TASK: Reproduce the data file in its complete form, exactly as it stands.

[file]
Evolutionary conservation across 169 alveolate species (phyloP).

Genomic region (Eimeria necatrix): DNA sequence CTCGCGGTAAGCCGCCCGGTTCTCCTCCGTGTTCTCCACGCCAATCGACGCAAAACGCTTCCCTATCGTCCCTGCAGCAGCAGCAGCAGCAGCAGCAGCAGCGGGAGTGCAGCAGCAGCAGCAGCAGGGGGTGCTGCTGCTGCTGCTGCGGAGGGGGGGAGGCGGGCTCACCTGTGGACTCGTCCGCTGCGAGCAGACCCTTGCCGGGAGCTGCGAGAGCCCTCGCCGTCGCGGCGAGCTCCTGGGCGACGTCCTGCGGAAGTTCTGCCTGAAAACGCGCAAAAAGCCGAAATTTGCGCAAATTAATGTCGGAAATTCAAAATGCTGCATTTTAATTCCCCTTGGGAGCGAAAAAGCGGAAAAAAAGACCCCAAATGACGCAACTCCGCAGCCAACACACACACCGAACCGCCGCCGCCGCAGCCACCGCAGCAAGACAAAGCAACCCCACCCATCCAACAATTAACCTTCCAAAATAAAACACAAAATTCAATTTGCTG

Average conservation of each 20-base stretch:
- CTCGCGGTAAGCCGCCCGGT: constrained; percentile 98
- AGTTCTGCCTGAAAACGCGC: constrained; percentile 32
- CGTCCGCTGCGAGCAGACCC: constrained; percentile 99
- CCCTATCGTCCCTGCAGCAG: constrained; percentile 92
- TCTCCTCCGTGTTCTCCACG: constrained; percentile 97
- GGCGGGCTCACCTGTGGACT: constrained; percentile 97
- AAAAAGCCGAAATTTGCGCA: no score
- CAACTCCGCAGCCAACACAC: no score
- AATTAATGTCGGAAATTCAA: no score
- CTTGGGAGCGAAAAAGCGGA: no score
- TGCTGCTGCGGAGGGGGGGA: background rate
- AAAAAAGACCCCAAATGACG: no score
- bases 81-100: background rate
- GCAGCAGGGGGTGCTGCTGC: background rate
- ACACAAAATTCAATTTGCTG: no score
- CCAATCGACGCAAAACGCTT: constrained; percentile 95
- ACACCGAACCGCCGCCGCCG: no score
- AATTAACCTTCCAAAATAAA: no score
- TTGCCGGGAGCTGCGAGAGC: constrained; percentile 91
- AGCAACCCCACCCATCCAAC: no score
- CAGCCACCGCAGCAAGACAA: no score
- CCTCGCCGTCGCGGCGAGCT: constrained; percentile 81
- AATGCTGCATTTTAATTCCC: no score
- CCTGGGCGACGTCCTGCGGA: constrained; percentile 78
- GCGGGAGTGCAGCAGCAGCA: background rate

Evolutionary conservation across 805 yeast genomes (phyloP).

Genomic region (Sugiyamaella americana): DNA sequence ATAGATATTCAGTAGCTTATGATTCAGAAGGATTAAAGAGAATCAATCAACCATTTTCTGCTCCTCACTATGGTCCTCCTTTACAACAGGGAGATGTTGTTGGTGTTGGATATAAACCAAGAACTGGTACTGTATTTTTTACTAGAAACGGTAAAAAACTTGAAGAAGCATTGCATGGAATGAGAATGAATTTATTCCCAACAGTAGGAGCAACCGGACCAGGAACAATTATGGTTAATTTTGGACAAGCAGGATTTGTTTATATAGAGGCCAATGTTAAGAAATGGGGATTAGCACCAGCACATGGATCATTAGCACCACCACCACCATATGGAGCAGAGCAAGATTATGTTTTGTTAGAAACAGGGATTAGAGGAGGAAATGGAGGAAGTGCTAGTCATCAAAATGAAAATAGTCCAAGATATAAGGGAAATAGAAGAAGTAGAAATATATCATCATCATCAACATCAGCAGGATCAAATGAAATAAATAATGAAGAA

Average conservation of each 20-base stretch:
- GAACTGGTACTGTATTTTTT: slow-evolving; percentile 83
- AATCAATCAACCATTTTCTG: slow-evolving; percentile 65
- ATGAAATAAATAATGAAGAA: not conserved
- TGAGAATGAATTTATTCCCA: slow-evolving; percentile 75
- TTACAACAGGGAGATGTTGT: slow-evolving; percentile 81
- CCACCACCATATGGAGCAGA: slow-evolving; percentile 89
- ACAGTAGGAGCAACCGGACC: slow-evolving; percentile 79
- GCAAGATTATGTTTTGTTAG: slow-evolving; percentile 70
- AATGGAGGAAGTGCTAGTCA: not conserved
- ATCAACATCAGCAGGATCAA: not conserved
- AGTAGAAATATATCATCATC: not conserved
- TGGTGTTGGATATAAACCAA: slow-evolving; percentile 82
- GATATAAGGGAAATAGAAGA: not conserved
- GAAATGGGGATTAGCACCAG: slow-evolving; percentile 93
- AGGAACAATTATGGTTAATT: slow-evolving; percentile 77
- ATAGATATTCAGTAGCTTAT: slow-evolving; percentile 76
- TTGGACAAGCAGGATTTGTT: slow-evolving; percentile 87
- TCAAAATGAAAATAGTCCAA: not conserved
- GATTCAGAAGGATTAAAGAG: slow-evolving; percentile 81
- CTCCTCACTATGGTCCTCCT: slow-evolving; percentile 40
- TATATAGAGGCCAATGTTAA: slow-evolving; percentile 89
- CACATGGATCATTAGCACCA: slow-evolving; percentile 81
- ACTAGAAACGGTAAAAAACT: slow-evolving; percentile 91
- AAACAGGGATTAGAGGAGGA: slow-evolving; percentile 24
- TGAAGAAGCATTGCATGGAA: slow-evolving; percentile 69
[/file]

Evolutionary conservation across 169 alveolate species (phyloP).

Genomic region (Eimeria necatrix): DNA sequence CTCGCGGTAAGCCGCCCGGTTCTCCTCCGTGTTCTCCACGCCAATCGACGCAAAACGCTTCCCTATCGTCCCTGCAGCAGCAGCAGCAGCAGCAGCAGCAGCGGGAGTGCAGCAGCAGCAGCAGCAGGGGGTGCTGCTGCTGCTGCTGCGGAGGGGGGGAGGCGGGCTCACCTGTGGACTCGTCCGCTGCGAGCAGACCCTTGCCGGGAGCTGCGAGAGCCCTCGCCGTCGCGGCGAGCTCCTGGGCGACGTCCTGCGGAAGTTCTGCCTGAAAACGCGCAAAAAGCCGAAATTTGCGCAAATTAATGTCGGAAATTCAAAATGCTGCATTTTAATTCCCCTTGGGAGCGAAAAAGCGGAAAAAAAGACCCCAAATGACGCAACTCCGCAGCCAACACACACACCGAACCGCCGCCGCCGCAGCCACCGCAGCAAGACAAAGCAACCCCACCCATCCAACAATTAACCTTCCAAAATAAAACACAAAATTCAATTTGCTG

Average conservation of each 20-base stretch:
- CTCGCGGTAAGCCGCCCGGT: constrained; percentile 98
- AGTTCTGCCTGAAAACGCGC: constrained; percentile 32
- CGTCCGCTGCGAGCAGACCC: constrained; percentile 99
- CCCTATCGTCCCTGCAGCAG: constrained; percentile 92
- TCTCCTCCGTGTTCTCCACG: constrained; percentile 97
- GGCGGGCTCACCTGTGGACT: constrained; percentile 97
- AAAAAGCCGAAATTTGCGCA: no score
- CAACTCCGCAGCCAACACAC: no score
- AATTAATGTCGGAAATTCAA: no score
- CTTGGGAGCGAAAAAGCGGA: no score
- TGCTGCTGCGGAGGGGGGGA: background rate
- AAAAAAGACCCCAAATGACG: no score
- bases 81-100: background rate
- GCAGCAGGGGGTGCTGCTGC: background rate
- ACACAAAATTCAATTTGCTG: no score
- CCAATCGACGCAAAACGCTT: constrained; percentile 95
- ACACCGAACCGCCGCCGCCG: no score
- AATTAACCTTCCAAAATAAA: no score
- TTGCCGGGAGCTGCGAGAGC: constrained; percentile 91
- AGCAACCCCACCCATCCAAC: no score
- CAGCCACCGCAGCAAGACAA: no score
- CCTCGCCGTCGCGGCGAGCT: constrained; percentile 81
- AATGCTGCATTTTAATTCCC: no score
- CCTGGGCGACGTCCTGCGGA: constrained; percentile 78
- GCGGGAGTGCAGCAGCAGCA: background rate

Evolutionary conservation across 805 yeast genomes (phyloP).

Genomic region (Sugiyamaella americana): DNA sequence ATAGATATTCAGTAGCTTATGATTCAGAAGGATTAAAGAGAATCAATCAACCATTTTCTGCTCCTCACTATGGTCCTCCTTTACAACAGGGAGATGTTGTTGGTGTTGGATATAAACCAAGAACTGGTACTGTATTTTTTACTAGAAACGGTAAAAAACTTGAAGAAGCATTGCATGGAATGAGAATGAATTTATTCCCAACAGTAGGAGCAACCGGACCAGGAACAATTATGGTTAATTTTGGACAAGCAGGATTTGTTTATATAGAGGCCAATGTTAAGAAATGGGGATTAGCACCAGCACATGGATCATTAGCACCACCACCACCATATGGAGCAGAGCAAGATTATGTTTTGTTAGAAACAGGGATTAGAGGAGGAAATGGAGGAAGTGCTAGTCATCAAAATGAAAATAGTCCAAGATATAAGGGAAATAGAAGAAGTAGAAATATATCATCATCATCAACATCAGCAGGATCAAATGAAATAAATAATGAAGAA

Average conservation of each 20-base stretch:
- GAACTGGTACTGTATTTTTT: slow-evolving; percentile 83
- AATCAATCAACCATTTTCTG: slow-evolving; percentile 65
- ATGAAATAAATAATGAAGAA: not conserved
- TGAGAATGAATTTATTCCCA: slow-evolving; percentile 75
- TTACAACAGGGAGATGTTGT: slow-evolving; percentile 81
- CCACCACCATATGGAGCAGA: slow-evolving; percentile 89
- ACAGTAGGAGCAACCGGACC: slow-evolving; percentile 79
- GCAAGATTATGTTTTGTTAG: slow-evolving; percentile 70
- AATGGAGGAAGTGCTAGTCA: not conserved
- ATCAACATCAGCAGGATCAA: not conserved
- AGTAGAAATATATCATCATC: not conserved
- TGGTGTTGGATATAAACCAA: slow-evolving; percentile 82
- GATATAAGGGAAATAGAAGA: not conserved
- GAAATGGGGATTAGCACCAG: slow-evolving; percentile 93
- AGGAACAATTATGGTTAATT: slow-evolving; percentile 77
- ATAGATATTCAGTAGCTTAT: slow-evolving; percentile 76
- TTGGACAAGCAGGATTTGTT: slow-evolving; percentile 87
- TCAAAATGAAAATAGTCCAA: not conserved
- GATTCAGAAGGATTAAAGAG: slow-evolving; percentile 81
- CTCCTCACTATGGTCCTCCT: slow-evolving; percentile 40
- TATATAGAGGCCAATGTTAA: slow-evolving; percentile 89
- CACATGGATCATTAGCACCA: slow-evolving; percentile 81
- ACTAGAAACGGTAAAAAACT: slow-evolving; percentile 91
- AAACAGGGATTAGAGGAGGA: slow-evolving; percentile 24
- TGAAGAAGCATTGCATGGAA: slow-evolving; percentile 69